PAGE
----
In the past, the mining sector has been rife for corruption, which led to a suspension in 2004 of the ROC from the Kimberly Process. However, corruption has significantly been reduced and ROC was later reinstated to the Kimberly Process following improvements in monitoring the mining sector.
In 2005, the government introduced a new mining code replacing the existing out-dated legislation. The mining code offers prospective miners attractive terms and flexible terms to encourage the development of mining projects.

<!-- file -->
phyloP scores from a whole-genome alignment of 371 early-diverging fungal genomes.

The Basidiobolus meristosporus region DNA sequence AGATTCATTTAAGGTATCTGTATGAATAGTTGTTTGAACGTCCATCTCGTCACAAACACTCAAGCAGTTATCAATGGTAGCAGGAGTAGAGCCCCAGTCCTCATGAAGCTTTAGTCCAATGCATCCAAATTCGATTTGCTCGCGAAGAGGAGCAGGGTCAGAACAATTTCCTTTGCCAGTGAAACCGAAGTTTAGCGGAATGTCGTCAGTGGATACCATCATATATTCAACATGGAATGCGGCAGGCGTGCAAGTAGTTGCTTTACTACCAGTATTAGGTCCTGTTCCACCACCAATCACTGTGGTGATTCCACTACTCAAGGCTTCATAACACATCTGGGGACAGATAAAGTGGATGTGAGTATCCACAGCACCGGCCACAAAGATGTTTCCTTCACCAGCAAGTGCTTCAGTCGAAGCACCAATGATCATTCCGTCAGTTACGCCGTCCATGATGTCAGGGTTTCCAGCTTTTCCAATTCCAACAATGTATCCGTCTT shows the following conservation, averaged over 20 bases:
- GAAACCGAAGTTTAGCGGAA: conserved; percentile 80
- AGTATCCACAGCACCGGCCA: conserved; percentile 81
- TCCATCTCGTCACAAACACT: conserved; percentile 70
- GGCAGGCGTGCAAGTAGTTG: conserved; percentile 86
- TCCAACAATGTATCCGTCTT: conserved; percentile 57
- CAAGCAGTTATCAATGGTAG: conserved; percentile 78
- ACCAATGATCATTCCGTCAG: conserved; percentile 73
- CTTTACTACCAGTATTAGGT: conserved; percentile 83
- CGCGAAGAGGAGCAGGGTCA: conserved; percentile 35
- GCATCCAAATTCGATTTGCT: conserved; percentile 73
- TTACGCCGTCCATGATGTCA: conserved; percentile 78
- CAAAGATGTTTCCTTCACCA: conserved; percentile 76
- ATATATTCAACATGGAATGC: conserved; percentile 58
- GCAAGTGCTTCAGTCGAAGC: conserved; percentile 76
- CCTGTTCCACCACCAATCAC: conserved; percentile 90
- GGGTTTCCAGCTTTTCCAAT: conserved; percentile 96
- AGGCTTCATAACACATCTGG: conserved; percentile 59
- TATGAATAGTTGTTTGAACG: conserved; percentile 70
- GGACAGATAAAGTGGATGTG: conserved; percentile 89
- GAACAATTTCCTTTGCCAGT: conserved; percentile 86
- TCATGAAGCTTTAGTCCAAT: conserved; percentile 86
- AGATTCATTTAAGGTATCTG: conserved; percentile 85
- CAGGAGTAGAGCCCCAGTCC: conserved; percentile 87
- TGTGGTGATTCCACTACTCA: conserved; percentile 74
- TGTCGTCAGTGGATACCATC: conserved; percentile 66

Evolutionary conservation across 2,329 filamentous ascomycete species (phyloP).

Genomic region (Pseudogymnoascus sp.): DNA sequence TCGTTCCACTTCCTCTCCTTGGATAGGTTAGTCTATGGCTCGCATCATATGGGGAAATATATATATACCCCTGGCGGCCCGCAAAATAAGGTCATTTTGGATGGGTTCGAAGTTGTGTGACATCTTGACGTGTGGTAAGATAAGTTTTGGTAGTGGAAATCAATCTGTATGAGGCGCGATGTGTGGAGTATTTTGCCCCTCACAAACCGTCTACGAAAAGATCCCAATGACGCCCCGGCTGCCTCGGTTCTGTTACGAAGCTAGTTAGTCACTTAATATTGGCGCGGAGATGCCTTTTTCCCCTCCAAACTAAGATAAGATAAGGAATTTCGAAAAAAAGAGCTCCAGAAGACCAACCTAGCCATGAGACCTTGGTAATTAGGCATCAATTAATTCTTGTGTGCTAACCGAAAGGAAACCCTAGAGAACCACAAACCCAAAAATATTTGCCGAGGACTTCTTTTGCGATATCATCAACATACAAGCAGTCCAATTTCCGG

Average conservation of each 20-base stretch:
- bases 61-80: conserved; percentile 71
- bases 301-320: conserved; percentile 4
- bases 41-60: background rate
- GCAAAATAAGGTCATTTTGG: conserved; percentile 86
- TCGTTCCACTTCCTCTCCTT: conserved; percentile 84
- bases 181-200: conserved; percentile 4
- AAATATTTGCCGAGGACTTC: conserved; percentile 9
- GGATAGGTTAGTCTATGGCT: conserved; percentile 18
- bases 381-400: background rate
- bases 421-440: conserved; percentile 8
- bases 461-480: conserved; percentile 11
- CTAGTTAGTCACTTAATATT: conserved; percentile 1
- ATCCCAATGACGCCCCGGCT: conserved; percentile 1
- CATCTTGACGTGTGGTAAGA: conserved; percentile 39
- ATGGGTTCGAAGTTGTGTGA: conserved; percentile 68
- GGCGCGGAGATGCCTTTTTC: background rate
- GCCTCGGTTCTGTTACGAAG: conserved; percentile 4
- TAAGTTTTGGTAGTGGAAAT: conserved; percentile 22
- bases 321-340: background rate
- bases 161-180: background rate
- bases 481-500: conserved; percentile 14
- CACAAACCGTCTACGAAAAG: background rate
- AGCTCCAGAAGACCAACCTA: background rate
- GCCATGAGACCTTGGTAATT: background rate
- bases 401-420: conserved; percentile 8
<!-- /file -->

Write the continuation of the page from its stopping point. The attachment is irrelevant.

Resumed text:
To support the economic diversification strategy, the government has created four special economic zones. Including the Pointe-Noire Special Economic Zone, located the coast at Point Indienne, in support of developing petrochemical, iron and steel, and mining activities.
In 2008 the Bureau d’Expertise, d’Evaluation et de Certification des Substances Minérales Précieuses (Bureau for Assay, Evaluation and Certification of Precious Minerals) was established with the aim of facilitating control over the scattered artisanal alluvial diamond extraction operations.
The current President, Sassou has repeatedly stated he wants to build a lucrative mining industry unlike that of the neighboring DRC with is plagued by corruption and mismanagement.
Canadian exploration company NGEx Resources Inc was granted two exploration licences, for Copper-Lead-Zinc, over the Reneville and Kingouala areas, in Early 2010.